Ramses the Great, has his mummy been found?

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Ramses the Great, has his mummy been found?

Postby dragonsteeth » Fri 17 Oct 2014 5:25 pm

Egyptian records said their King Ramses II lived to be over ninety years of age, but Velikovsky noted that the reports on the bones indicated an age of about sixty years. Were the Egyptian records wrong, was Velikovsky wrong, or has the Cairo Museum got the wrong mummy?

This mummy was found beneath a coffin lid dating from around Tutankhamun's time, so could this an Amarna mummy? We already have the mummy of Amenophis III. A facial reconstruction of the Am III mummy by Tanya Balueva clearly matches the portraiture for Akhenaten's father.

But facial reconstructions for the mummy called Ramses do not match his surviving 19th Dynasty portraits. However they do show some similarities to Tutankhamun's successor Ay .

In a study of royal mummification techniques, Joann Fletcher of York Univ. claimed that 18th Dynasty Pharaohs were mummified using liquid salt solutions, whereas 19th Dynasty Pharaohs Seti I and Mereneptah were mummified using the traditional dry salt crystals. I believe the 'Ramses' mummy was treated in the same way as the 18th Dynasty mummies and that there is a high probability that this mummy belong to the sixty year old Amarna King maker Ay.
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Re: Ramses the Great, has his mummy been found?

Postby Phillip » Sun 16 Nov 2014 7:11 pm

This is quite a good explanation for the physical and facial characteristics of the mummy of Ramses II. However, I don't suppose anyone has replied because you can't really, unless you have some positive evidence. Never the less, and the point of this response, is that it was a good post and thought provoking. Keep them coming.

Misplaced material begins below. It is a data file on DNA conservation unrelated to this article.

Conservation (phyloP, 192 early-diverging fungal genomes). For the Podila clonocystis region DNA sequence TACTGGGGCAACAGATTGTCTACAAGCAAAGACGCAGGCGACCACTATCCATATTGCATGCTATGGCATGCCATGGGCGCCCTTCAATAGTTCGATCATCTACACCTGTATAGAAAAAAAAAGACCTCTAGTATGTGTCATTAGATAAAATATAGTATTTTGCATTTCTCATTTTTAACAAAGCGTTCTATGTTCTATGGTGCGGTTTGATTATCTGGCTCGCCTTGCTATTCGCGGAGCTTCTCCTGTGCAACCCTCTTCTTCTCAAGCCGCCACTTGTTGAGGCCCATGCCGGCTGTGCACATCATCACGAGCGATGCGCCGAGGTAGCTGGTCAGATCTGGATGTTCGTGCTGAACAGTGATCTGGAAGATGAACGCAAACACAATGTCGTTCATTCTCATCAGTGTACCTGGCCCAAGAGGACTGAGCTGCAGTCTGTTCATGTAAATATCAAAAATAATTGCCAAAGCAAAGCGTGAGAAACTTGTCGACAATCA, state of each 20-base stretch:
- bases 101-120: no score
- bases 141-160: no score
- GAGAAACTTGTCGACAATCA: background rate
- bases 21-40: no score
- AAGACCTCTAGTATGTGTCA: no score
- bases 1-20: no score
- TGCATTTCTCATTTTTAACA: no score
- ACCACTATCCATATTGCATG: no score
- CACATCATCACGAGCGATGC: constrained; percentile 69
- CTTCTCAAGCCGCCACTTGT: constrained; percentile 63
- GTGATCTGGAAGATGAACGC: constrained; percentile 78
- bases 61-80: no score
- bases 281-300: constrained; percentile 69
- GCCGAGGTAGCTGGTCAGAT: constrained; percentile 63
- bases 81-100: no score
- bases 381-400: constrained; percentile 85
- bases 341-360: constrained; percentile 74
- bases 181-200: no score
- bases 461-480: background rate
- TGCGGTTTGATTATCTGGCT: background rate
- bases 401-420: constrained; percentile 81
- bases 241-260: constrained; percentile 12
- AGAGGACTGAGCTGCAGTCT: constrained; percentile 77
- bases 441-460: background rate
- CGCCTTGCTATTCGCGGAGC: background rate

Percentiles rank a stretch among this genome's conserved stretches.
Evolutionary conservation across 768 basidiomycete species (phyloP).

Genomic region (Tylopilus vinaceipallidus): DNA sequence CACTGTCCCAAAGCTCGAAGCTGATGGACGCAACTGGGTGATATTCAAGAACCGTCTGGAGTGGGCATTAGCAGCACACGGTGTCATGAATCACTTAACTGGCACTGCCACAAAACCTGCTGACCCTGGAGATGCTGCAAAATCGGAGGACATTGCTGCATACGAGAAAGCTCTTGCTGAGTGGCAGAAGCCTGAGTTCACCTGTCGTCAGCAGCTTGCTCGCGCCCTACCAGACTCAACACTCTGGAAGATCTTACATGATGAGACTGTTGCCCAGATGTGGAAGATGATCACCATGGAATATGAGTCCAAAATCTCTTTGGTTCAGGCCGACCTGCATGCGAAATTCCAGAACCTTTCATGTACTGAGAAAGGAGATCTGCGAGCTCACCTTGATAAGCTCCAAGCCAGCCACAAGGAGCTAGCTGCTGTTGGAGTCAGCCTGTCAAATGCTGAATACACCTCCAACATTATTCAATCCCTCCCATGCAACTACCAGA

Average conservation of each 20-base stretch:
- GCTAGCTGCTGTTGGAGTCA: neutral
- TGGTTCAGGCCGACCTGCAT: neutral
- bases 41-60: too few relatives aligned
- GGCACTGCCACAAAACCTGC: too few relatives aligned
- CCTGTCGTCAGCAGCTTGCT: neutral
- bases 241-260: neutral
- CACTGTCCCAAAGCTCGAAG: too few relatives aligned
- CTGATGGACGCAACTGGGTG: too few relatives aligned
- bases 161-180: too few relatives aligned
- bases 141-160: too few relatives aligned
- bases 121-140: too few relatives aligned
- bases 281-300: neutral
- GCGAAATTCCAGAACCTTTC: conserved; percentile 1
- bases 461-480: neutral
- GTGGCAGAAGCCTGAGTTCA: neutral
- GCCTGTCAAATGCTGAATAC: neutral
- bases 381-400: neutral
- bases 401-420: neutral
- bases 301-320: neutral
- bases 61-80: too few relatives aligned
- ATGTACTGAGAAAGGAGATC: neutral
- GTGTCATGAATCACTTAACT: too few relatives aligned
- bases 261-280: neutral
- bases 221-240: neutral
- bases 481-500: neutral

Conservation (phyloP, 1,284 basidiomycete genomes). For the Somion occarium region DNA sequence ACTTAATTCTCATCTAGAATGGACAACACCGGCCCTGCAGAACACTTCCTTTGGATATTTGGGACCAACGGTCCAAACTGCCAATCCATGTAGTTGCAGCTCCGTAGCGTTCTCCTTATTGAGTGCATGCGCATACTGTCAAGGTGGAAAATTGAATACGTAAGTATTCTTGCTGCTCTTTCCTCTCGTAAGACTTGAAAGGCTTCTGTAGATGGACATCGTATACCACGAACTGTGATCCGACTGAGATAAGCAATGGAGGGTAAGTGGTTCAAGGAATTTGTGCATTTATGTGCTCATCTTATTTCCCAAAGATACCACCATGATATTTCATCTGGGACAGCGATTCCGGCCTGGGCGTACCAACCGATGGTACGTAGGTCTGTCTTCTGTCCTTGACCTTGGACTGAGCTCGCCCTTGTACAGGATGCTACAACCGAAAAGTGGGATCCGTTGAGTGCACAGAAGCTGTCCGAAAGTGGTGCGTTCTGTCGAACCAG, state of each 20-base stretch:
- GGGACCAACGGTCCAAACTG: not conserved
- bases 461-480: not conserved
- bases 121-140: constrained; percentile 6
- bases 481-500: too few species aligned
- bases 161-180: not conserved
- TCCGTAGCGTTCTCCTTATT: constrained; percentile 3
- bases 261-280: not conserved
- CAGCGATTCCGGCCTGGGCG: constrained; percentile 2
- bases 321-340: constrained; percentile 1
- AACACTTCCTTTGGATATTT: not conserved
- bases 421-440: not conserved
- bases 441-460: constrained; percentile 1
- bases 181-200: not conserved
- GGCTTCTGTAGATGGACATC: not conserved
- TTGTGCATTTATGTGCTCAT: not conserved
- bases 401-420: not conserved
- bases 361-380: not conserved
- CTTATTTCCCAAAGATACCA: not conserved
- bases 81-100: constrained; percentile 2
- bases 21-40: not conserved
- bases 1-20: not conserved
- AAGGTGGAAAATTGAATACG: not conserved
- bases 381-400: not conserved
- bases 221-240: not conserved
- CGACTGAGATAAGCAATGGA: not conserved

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Re: Ramses the Great, has his mummy been found?

Postby Peter » Fri 20 Feb 2015 4:06 pm

There is clearly a problem with the age of the body identified as Ramses the Great. However, I believe that it has been correctly identified. This is because he is depicted as a child sitting on the knee of Sethos the Great when crowned as his heir and in a text quoted by Velikovsky in his section “how long did Seti and Ramses II reign” in his book, “Ramses II and his Time” says he was crowned as a child sitting in the lap of Sethos. As we have an inscription dated to his 67th year and other references to the length of his reign we can be confident that it did total 66 years, but if it began when he was an infant he would have been around 70 when he died not around 90.

In my chronology the 19th Dynasty Sethos ruled the eastern delta from his capital of Pi-Ramses from 837 to 782 BC, for the first 4 years as child co-regent to his father, and the whole of Egypt for 18 years after the death of Horemheb in 800 BC. A 30 year reign for Horemheb from 830 to 800 BC conforms to Velikovsky’s 18th Dynasty history revision dating as set out in Ages in Chaos. My dates for the crowning of Ramses as child co-regent to Sethos and for the year of his death are 788 BC and 722 BC. The fact that Ramses is given a reign length of 60 years as well as one of 66 years suggests 6 years of co-regency and an age of 10 or 11 when he succeeded Sethos as sole ruler of Egypt. I think that he was not the son of Sethos, but the great grandson.